Published by Gallery/Scout Press
Publication date: September 11, 2018
Genres: Coming-of-age, Contemporary, Fiction
Last week I wrote about The Golden State, a novel that literally flowed, with very little punctuation or grammar, from the protagonist’s mind. Oddly, enough immediately after that book, I read James Frey’s Katerina and he utilizes the same style. The good news? In both cases it works. Katerina is the story of Jay, a writer at two very different points in his life. In 1992 he is 21 and has given up expectations of being a businessman, left college, and gone to Paris to live the writer’s life. In 2017 he lives in L.A. and is highly successful professionally and personally. He has more than he ever dreamt of, but is filled with midlife ennui and a fairly well-developed sense of self-loathing.
I smile for my children and I sleep next to my wife and I pay my bills and I do my work. And I hate myself. Every single minute of every single day. Hate myself.
When a character admits this about themselves in the first four pages of a book, there’s reason to believe you’re in for some epic revelations, but these don’t come in Katerina. Yes, Jay’s Parisian twenties were largely spent drinking to the point of vomiting, blacking out, drinking again, repeat. Oh, and lots of consensual sex. Sometimes, some French bread and cocaine, but you get the gist of Jay’s 1992 life. Except that he also meets the beautiful and elusive Katerina, a model, and they fall in love. In that way you only can when it’s your first time and you’re young and in Paris.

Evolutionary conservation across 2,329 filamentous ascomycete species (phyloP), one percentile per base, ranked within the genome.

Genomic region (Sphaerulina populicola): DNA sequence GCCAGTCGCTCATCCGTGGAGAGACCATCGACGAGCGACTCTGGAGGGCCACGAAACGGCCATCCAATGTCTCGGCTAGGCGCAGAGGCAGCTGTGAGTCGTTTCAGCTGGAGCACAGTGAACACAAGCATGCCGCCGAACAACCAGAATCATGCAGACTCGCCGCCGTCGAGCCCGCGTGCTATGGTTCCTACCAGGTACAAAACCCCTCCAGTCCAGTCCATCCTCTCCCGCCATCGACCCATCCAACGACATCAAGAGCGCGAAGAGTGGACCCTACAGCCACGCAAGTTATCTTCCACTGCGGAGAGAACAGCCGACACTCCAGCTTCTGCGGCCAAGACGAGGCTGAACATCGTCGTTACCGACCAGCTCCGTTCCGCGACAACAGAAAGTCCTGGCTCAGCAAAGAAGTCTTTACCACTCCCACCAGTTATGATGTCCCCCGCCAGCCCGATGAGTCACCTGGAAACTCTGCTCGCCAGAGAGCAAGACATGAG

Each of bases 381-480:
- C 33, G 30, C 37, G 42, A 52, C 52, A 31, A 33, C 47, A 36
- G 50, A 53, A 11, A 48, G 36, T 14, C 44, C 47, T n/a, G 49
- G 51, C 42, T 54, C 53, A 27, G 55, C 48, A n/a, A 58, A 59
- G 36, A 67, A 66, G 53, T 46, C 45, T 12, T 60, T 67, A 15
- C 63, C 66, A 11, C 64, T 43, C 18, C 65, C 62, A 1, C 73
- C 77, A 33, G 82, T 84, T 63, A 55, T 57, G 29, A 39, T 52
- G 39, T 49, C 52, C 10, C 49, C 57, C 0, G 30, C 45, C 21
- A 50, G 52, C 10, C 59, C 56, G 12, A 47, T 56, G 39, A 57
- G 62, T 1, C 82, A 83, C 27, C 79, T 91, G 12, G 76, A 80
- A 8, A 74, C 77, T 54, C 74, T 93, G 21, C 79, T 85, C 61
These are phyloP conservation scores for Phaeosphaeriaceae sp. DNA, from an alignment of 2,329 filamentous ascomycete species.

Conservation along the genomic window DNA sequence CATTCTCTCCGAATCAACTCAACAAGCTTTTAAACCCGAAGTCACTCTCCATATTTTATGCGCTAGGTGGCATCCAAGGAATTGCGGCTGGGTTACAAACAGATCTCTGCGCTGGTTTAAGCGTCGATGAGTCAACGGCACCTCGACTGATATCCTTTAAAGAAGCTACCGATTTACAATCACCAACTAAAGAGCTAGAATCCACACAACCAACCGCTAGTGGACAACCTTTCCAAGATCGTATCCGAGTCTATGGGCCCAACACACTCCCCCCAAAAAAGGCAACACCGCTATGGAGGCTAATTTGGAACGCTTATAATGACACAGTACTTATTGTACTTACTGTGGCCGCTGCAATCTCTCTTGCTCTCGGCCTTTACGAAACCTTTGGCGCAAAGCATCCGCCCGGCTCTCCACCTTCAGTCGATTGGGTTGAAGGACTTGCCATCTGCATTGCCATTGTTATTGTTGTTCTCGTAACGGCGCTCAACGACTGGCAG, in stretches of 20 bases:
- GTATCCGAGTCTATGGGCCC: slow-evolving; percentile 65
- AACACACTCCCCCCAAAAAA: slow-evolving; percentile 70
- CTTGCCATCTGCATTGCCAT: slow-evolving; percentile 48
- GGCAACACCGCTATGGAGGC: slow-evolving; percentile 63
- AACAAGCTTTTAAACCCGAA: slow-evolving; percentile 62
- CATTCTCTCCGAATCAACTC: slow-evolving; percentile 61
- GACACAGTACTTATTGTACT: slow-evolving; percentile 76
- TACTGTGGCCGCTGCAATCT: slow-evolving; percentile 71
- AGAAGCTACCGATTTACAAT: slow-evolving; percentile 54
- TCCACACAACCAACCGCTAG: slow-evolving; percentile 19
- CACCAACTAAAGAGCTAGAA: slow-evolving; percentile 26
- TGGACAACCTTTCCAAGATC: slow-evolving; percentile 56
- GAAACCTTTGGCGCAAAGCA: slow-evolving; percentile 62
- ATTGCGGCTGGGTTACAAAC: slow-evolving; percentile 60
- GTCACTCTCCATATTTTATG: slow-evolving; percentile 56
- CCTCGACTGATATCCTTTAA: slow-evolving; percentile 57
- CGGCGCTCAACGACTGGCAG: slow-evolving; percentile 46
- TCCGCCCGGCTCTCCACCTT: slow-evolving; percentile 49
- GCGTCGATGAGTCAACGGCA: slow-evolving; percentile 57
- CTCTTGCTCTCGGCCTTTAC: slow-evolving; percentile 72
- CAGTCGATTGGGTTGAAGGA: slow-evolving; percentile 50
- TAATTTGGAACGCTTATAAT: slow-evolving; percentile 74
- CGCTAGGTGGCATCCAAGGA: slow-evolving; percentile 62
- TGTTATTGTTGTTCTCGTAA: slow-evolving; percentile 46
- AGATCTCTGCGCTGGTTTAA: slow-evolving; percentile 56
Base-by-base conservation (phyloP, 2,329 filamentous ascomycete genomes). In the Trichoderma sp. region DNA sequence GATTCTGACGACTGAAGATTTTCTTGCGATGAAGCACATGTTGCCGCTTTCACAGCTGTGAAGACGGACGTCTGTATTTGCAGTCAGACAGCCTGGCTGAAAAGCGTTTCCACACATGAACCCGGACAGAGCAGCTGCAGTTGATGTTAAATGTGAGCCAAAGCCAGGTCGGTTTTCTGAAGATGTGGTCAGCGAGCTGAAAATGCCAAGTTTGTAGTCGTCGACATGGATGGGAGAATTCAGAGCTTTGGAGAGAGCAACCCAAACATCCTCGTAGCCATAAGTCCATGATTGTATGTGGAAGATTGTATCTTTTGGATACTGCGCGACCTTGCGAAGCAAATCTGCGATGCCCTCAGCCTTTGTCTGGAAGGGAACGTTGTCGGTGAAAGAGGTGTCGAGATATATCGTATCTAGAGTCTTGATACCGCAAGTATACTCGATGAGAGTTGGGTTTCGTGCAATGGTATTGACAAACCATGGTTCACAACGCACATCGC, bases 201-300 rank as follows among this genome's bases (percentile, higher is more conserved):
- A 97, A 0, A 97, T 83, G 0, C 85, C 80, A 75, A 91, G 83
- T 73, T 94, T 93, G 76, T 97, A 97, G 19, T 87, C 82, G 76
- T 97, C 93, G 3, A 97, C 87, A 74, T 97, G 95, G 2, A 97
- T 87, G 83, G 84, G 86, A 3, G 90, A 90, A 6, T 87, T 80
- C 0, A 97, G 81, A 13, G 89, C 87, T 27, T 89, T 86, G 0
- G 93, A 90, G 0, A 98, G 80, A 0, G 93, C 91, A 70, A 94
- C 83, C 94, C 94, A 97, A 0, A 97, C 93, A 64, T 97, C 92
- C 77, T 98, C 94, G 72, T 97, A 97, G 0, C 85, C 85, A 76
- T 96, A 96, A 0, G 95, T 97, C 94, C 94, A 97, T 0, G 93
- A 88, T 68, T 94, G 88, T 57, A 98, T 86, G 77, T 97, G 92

The 2017 Jay may be living a life that far exceeds his dreams, but he doesn’t get interesting until he gets a text from someone he knew in Paris. Is it Katerina? Or someone else resurfacing from the swamp of self-destruction that was his twenties? Bit by bit Frey teases out the texter’s identity as Jay relives those years while trying to write and navigate a midlife crisis.
There’s a lot of meat to pick off the bones of Katerina (which is a gruesome metaphor, sorry), but it has less to do with the novel itself and more to do with Frey. Regarding the novel, it is a bit repetitive (at least 50 pages of yawping and sex could have been cut), but Frey does well in evoking new adulthood and coming-of-age, with its blind hope, young love, and belief in self. It’s good, as is the middle-aged Jay as he looks down from the pinnacle of success and thinks ‘What now?’. The problem is that Frey cannot seem to resist picking at the scab of his own life. Once again, he goes back to himself as his only source of material and shares that Jay wrote a novel but sold it as a memoir, was outed by a famous TV personality, and blah blah blah…the same tired story of James Frey himself.
I don’t understand the psychology behind this need to continuously remind the world of his greatest and most humiliatingly public failure, but there is no new psychological territory to mine from the Oprah debacle. It feels as if Frey is trying to court controversy to keep himself relevant, which is not why I read an author. LET. IT. GO. If you’re selling me on a novel, but can only regurgitate your own life, whether in self-abnegation or justification, I’m going to stop reading your books. So. Katerina has a lot to recommend it including a plot that twists at the end in a very human and compelling way and for that I really liked the novel. Beyond that, I’m finished with Frey until he finds someone and something else to write about.